Sitting in a tie for 12th, we turned in a double-clear cross-country round the next day to move into a tie for seventh. Amusing moments included passing the rider in front of us because Dos is still a racehorse and how that meant the show photographer missed getting pictures of us because he didn't have the time he thought he would between riders to change out the memory card on his camera.
The next day, we turned in a double clear stadium jumping round to finish on our dressage score in sixth out of 25. Finishing in the top quarter of the standings is the best I've ever done at an event. It's a funny catch-22 that not obsessing about doing better usually means you will.
I took a break from announcing the event each time I rode and then brought my two passions together by announcing the awards ceremony on horseback with a wireless microphone.
The victory gallop, which for us went a little longer and at a brisker pace than the other horses and riders, now leads to the next part of our journey. Thanks to Jeremias and Cristian Castro, the trainers of reigning Arabian horse of the year Hiab Al Zaman, I now have a racing bridle, and thanks to Ashley Carr, an eventing trainer that used to exercise racehorses, I now have a racing saddle to take with me and Dos to Bally's Arapahoe Park to gallop as we prepare to enter a 6-furlong maiden race on the opening day of the 2022 season on July 3.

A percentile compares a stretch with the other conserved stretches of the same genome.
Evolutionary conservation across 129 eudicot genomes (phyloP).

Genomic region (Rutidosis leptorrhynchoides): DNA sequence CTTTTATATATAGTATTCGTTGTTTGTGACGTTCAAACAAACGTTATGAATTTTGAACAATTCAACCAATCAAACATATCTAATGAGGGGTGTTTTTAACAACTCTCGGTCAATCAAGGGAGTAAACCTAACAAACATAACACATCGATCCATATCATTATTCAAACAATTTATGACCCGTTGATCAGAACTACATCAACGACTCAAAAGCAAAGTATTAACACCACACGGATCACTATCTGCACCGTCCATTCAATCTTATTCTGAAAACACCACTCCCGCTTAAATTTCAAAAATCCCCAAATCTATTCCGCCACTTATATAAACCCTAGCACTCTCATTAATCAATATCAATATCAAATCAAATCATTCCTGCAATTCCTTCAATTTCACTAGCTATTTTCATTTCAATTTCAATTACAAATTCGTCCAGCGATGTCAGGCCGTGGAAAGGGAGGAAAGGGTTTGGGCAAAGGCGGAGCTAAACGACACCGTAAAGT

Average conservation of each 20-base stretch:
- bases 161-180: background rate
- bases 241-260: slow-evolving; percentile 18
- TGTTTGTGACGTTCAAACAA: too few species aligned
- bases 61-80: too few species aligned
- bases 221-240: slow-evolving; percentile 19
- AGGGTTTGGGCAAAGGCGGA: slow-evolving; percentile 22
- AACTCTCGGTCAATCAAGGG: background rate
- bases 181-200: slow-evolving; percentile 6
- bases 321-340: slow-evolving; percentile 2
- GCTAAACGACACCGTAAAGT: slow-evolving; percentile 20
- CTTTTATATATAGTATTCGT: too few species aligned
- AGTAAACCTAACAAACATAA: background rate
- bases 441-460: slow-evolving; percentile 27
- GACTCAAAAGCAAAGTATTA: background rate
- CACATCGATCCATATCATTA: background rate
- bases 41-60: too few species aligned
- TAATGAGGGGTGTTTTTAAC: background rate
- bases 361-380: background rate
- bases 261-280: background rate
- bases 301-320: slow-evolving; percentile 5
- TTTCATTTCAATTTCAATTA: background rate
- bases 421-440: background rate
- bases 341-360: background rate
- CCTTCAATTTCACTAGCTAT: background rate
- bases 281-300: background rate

As an announcer of horse races and horse shows, I've always had a front seat to the action. Thanks to the opportunities that having horses has provided me, I now actually get to be in the action. It gives me more appreciation for those that I announce, and it allows me to live out my dreams on what has become an incredibly rewarding journey.
Copyright © 2022 Blenheim Publishing/PaulickReport.com Republished with permission of the copyright holder